The largest and, possibly, the most prominent church in the Baltics is Riga Cathedral.
Name in Latvian
Year of construction
Branch of Christianity
UNESCO World Heritage status
Map of the site
If you see this after your page is loaded completely, leafletJS files are missing.
There is a trio of giant medieval churches in Old Riga: St. James’s Cathedral, Saint Peter’s Church and Riga Cathedral. Riga Cathedral is the largest medieval church in the Baltics and the most important church in Riga. For centuries it competed with the nearby Saint Peter’s Church in the overall importance and also: the height of church towers.
History of Riga Cathedral
Riga Cathedral was developed as the main church of Riga Archbishopric. It is not the oldest Christian church in the Eastern Baltic region. Some decades earlier several churches were built in the Lower Daugava area, and, possibly, also in the (current) Eastern Latvia. But Riga Cathedral was built as the central church in Riga – the newly established regional center of the new Christian province in the Eastern Baltic.
The cathedral remains the heart of Riga up to this day, but its history has been complex:
- 25th July 1211 – started the construction of the cathedral. The solemn ceremony was led by the Bishop of Riga, Albert von Buxthoeven. He founded Riga City officially ten years before, in 1201. Construction of at least two other churches in the present-day Old Riga started some years earlier – The chapel of St. George was built as a part of the first castle around 1208 and the church of merchants – Saint Peter’s Church – was started around 1209.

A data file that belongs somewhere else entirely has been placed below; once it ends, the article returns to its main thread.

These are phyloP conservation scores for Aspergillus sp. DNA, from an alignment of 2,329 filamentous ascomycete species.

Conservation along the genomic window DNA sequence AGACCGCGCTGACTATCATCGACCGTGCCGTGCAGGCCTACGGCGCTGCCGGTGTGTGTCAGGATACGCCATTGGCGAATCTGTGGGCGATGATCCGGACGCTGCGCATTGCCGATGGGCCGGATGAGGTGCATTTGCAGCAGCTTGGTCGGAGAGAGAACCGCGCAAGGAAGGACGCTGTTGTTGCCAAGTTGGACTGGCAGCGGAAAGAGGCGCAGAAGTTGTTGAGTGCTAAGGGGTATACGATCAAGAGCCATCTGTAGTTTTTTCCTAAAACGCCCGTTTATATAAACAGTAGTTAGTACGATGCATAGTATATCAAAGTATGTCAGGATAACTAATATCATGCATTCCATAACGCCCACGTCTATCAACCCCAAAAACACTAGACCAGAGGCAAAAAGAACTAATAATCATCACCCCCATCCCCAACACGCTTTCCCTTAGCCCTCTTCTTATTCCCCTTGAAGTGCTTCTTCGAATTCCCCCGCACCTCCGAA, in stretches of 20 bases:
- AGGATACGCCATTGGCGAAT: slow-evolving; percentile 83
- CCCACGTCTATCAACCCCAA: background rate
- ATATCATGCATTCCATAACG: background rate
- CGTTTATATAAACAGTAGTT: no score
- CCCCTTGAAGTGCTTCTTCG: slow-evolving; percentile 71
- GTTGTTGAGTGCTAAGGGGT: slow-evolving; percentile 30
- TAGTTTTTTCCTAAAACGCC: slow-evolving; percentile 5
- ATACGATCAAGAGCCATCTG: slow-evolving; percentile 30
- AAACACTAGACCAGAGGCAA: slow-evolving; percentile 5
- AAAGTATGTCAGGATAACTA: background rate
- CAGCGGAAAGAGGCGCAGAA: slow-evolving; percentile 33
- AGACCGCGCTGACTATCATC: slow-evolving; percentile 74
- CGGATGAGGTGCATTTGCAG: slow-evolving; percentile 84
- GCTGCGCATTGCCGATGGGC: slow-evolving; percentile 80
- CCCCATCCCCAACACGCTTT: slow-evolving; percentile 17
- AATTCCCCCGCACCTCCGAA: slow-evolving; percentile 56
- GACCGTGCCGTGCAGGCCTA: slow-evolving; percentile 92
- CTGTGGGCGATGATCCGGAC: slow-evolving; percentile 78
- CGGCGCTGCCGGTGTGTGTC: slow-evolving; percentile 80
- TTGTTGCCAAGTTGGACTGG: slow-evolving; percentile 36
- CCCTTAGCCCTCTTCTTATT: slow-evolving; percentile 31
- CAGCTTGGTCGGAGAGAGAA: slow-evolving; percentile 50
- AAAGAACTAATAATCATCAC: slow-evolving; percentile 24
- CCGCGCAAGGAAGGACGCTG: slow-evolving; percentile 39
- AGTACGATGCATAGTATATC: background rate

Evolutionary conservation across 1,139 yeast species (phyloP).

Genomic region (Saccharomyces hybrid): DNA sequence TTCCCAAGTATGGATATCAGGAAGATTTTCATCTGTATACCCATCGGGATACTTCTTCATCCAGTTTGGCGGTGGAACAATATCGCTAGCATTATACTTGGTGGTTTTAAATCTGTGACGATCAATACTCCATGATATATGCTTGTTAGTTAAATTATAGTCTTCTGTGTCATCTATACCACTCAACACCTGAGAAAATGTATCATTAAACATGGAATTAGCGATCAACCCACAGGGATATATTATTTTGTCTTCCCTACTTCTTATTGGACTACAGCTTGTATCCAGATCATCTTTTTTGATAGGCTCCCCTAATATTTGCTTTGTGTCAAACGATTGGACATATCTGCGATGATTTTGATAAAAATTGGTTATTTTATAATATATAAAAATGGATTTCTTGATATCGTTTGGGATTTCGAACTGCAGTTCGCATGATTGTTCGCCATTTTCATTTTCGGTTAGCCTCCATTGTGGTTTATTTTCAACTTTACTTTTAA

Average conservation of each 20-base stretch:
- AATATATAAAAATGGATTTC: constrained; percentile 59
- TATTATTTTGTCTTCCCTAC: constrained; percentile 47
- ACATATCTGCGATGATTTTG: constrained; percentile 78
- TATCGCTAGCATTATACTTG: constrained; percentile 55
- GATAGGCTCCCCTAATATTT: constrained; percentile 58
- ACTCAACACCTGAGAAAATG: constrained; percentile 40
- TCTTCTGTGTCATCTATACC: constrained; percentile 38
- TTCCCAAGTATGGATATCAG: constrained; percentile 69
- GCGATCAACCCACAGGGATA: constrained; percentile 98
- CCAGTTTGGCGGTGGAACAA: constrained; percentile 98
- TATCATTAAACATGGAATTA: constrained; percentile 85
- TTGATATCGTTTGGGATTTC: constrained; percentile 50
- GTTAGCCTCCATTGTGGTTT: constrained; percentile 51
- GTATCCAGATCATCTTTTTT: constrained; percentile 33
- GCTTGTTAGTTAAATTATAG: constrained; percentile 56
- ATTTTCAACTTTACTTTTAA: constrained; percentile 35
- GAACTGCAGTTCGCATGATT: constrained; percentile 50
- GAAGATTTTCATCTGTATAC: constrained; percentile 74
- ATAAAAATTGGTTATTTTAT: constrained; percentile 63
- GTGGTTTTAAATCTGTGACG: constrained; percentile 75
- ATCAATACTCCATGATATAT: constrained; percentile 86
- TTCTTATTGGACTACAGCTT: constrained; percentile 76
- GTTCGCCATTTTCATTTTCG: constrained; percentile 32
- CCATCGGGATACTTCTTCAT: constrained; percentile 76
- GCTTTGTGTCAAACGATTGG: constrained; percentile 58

- Spring 1215 – the first church burned down and construction of a new church was started.
- 1215 – 1226 – the church was partly completed – it was a fairly large limestone and brick building in Romanesque style. Part of this church – apse and some details at it – form the present-day church and is one of the very few examples of Romanesque style in the Baltics.
- Late 14th – early 15th century – the cathedral was extended and built as a large basilica. The cathedral had a very tall, octagonal tower in Gothic style. It was the tallest structure in the city – reportedly 140 m tall. The competition for the tallest structure with St. Peter’s Church was started!
- 1524 – the cathedral and surrounding structures were damaged during the Lutheran insurgency. Lutherans eliminated the ornate interior items in the cathedral, and Riga City took over the initiative and closed the church for worship. The properties of the monastery were confiscated.
- 1547 – an extensive fire in the Riga reached the cathedral and the tower burned down. Fire eliminated also the largest pipe organ in the world.
- 1561 – Riga Archbishopric sold the ruined church to Riga City and since then this is a Lutheran church.
- 1595 – a new tower was built – its base was similar to the current base of the tower, but the upper part was pyramidal.
- after 1710 – 1727 – after war damage, several parts of the cathedral were rebuilt in Baroque style.
- 1775 – 1776 – the church tower was considered to be dangerous, it was removed and the current tower in Baroque style was constructed.
- 1881 – 1914 – repairs and reconstruction, church got its present look. One of the main architects was J.D. Felsko. During these works, the present main entrance in a Gothic Revival style was built.
- 1940 – 1989 – during the Soviet occupation religious services were prohibited in the cathedral.
- 1959 – 1962 – the church was rebuilt into a concert hall – the altar was removed and the chairs were turned towards the pipe organ.
- 1981 – 1984 – modernization of the engineering infrastructure in the cathedral and reconstruction of its unique pipe organ.
- 2011 – gradual reconstruction of the cathedral was started after in 2004 it was discovered that the structural integrity of the building was endangered and even a collapse was possible.